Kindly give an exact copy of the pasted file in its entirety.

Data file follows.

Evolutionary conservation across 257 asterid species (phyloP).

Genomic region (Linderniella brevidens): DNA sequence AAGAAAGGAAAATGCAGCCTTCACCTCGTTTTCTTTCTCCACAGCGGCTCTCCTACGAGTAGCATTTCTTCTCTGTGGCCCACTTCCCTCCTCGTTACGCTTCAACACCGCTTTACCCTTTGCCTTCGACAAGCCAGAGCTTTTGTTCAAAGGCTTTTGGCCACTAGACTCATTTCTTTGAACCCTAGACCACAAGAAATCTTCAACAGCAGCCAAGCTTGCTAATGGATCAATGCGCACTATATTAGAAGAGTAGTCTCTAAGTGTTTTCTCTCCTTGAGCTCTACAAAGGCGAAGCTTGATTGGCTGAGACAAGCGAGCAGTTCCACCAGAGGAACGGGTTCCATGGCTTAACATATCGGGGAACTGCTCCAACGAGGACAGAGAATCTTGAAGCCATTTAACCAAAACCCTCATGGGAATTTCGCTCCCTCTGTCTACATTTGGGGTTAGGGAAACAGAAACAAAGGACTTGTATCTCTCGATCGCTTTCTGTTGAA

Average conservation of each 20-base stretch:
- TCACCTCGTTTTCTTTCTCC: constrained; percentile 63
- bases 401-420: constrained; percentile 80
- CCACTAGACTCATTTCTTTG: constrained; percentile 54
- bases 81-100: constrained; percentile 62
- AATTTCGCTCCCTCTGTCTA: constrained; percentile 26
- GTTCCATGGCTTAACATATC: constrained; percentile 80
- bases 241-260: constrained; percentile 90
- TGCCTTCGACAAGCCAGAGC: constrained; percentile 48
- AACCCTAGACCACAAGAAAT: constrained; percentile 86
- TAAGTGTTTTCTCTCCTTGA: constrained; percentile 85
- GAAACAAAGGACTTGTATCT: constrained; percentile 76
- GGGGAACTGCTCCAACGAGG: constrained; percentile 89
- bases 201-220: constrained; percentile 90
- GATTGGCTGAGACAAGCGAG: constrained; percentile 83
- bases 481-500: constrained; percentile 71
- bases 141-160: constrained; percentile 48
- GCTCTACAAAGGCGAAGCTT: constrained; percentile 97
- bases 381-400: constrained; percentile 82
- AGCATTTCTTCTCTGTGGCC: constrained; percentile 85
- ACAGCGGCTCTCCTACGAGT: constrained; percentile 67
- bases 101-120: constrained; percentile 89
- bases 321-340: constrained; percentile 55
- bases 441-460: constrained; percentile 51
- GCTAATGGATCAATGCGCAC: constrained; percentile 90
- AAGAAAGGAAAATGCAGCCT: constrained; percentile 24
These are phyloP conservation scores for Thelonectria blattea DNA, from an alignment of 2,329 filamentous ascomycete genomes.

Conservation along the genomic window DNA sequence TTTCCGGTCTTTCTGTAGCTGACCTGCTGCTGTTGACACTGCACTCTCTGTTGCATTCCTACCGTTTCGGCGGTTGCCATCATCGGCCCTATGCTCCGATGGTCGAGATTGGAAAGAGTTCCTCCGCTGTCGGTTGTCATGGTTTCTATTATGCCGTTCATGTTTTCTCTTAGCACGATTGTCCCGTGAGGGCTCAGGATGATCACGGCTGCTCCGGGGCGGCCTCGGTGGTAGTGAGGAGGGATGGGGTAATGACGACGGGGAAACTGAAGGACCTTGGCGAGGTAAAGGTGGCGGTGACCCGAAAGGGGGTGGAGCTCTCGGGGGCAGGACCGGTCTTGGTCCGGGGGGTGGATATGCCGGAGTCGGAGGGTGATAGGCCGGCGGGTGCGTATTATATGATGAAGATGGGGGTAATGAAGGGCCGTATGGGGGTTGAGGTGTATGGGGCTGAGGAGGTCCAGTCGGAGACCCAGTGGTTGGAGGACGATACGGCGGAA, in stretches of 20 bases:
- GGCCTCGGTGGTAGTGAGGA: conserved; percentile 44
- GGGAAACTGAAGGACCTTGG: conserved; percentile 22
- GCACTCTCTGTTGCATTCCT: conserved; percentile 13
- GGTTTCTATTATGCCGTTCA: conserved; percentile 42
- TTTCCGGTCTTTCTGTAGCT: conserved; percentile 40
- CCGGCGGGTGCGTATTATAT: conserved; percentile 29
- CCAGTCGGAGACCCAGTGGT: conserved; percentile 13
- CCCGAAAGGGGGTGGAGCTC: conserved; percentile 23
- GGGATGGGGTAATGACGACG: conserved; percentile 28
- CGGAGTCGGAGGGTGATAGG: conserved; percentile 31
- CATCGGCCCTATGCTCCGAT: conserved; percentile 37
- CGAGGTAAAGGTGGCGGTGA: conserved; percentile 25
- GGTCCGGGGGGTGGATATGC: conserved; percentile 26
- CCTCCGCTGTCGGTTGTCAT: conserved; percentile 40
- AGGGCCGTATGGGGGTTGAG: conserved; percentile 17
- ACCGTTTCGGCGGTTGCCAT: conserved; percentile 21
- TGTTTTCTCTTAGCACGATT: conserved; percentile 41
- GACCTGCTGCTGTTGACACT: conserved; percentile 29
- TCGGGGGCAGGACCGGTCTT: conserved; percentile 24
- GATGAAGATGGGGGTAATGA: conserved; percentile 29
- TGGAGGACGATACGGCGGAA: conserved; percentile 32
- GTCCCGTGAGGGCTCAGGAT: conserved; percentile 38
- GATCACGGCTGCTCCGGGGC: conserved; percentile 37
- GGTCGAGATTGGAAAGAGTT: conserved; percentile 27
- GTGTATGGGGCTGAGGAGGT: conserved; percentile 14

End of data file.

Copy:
Evolutionary conservation across 257 asterid species (phyloP).

Genomic region (Linderniella brevidens): DNA sequence AAGAAAGGAAAATGCAGCCTTCACCTCGTTTTCTTTCTCCACAGCGGCTCTCCTACGAGTAGCATTTCTTCTCTGTGGCCCACTTCCCTCCTCGTTACGCTTCAACACCGCTTTACCCTTTGCCTTCGACAAGCCAGAGCTTTTGTTCAAAGGCTTTTGGCCACTAGACTCATTTCTTTGAACCCTAGACCACAAGAAATCTTCAACAGCAGCCAAGCTTGCTAATGGATCAATGCGCACTATATTAGAAGAGTAGTCTCTAAGTGTTTTCTCTCCTTGAGCTCTACAAAGGCGAAGCTTGATTGGCTGAGACAAGCGAGCAGTTCCACCAGAGGAACGGGTTCCATGGCTTAACATATCGGGGAACTGCTCCAACGAGGACAGAGAATCTTGAAGCCATTTAACCAAAACCCTCATGGGAATTTCGCTCCCTCTGTCTACATTTGGGGTTAGGGAAACAGAAACAAAGGACTTGTATCTCTCGATCGCTTTCTGTTGAA

Average conservation of each 20-base stretch:
- TCACCTCGTTTTCTTTCTCC: constrained; percentile 63
- bases 401-420: constrained; percentile 80
- CCACTAGACTCATTTCTTTG: constrained; percentile 54
- bases 81-100: constrained; percentile 62
- AATTTCGCTCCCTCTGTCTA: constrained; percentile 26
- GTTCCATGGCTTAACATATC: constrained; percentile 80
- bases 241-260: constrained; percentile 90
- TGCCTTCGACAAGCCAGAGC: constrained; percentile 48
- AACCCTAGACCACAAGAAAT: constrained; percentile 86
- TAAGTGTTTTCTCTCCTTGA: constrained; percentile 85
- GAAACAAAGGACTTGTATCT: constrained; percentile 76
- GGGGAACTGCTCCAACGAGG: constrained; percentile 89
- bases 201-220: constrained; percentile 90
- GATTGGCTGAGACAAGCGAG: constrained; percentile 83
- bases 481-500: constrained; percentile 71
- bases 141-160: constrained; percentile 48
- GCTCTACAAAGGCGAAGCTT: constrained; percentile 97
- bases 381-400: constrained; percentile 82
- AGCATTTCTTCTCTGTGGCC: constrained; percentile 85
- ACAGCGGCTCTCCTACGAGT: constrained; percentile 67
- bases 101-120: constrained; percentile 89
- bases 321-340: constrained; percentile 55
- bases 441-460: constrained; percentile 51
- GCTAATGGATCAATGCGCAC: constrained; percentile 90
- AAGAAAGGAAAATGCAGCCT: constrained; percentile 24
These are phyloP conservation scores for Thelonectria blattea DNA, from an alignment of 2,329 filamentous ascomycete genomes.

Conservation along the genomic window DNA sequence TTTCCGGTCTTTCTGTAGCTGACCTGCTGCTGTTGACACTGCACTCTCTGTTGCATTCCTACCGTTTCGGCGGTTGCCATCATCGGCCCTATGCTCCGATGGTCGAGATTGGAAAGAGTTCCTCCGCTGTCGGTTGTCATGGTTTCTATTATGCCGTTCATGTTTTCTCTTAGCACGATTGTCCCGTGAGGGCTCAGGATGATCACGGCTGCTCCGGGGCGGCCTCGGTGGTAGTGAGGAGGGATGGGGTAATGACGACGGGGAAACTGAAGGACCTTGGCGAGGTAAAGGTGGCGGTGACCCGAAAGGGGGTGGAGCTCTCGGGGGCAGGACCGGTCTTGGTCCGGGGGGTGGATATGCCGGAGTCGGAGGGTGATAGGCCGGCGGGTGCGTATTATATGATGAAGATGGGGGTAATGAAGGGCCGTATGGGGGTTGAGGTGTATGGGGCTGAGGAGGTCCAGTCGGAGACCCAGTGGTTGGAGGACGATACGGCGGAA, in stretches of 20 bases:
- GGCCTCGGTGGTAGTGAGGA: conserved; percentile 44
- GGGAAACTGAAGGACCTTGG: conserved; percentile 22
- GCACTCTCTGTTGCATTCCT: conserved; percentile 13
- GGTTTCTATTATGCCGTTCA: conserved; percentile 42
- TTTCCGGTCTTTCTGTAGCT: conserved; percentile 40
- CCGGCGGGTGCGTATTATAT: conserved; percentile 29
- CCAGTCGGAGACCCAGTGGT: conserved; percentile 13
- CCCGAAAGGGGGTGGAGCTC: conserved; percentile 23
- GGGATGGGGTAATGACGACG: conserved; percentile 28
- CGGAGTCGGAGGGTGATAGG: conserved; percentile 31
- CATCGGCCCTATGCTCCGAT: conserved; percentile 37
- CGAGGTAAAGGTGGCGGTGA: conserved; percentile 25
- GGTCCGGGGGGTGGATATGC: conserved; percentile 26
- CCTCCGCTGTCGGTTGTCAT: conserved; percentile 40
- AGGGCCGTATGGGGGTTGAG: conserved; percentile 17
- ACCGTTTCGGCGGTTGCCAT: conserved; percentile 21
- TGTTTTCTCTTAGCACGATT: conserved; percentile 41
- GACCTGCTGCTGTTGACACT: conserved; percentile 29
- TCGGGGGCAGGACCGGTCTT: conserved; percentile 24
- GATGAAGATGGGGGTAATGA: conserved; percentile 29
- TGGAGGACGATACGGCGGAA: conserved; percentile 32
- GTCCCGTGAGGGCTCAGGAT: conserved; percentile 38
- GATCACGGCTGCTCCGGGGC: conserved; percentile 37
- GGTCGAGATTGGAAAGAGTT: conserved; percentile 27
- GTGTATGGGGCTGAGGAGGT: conserved; percentile 14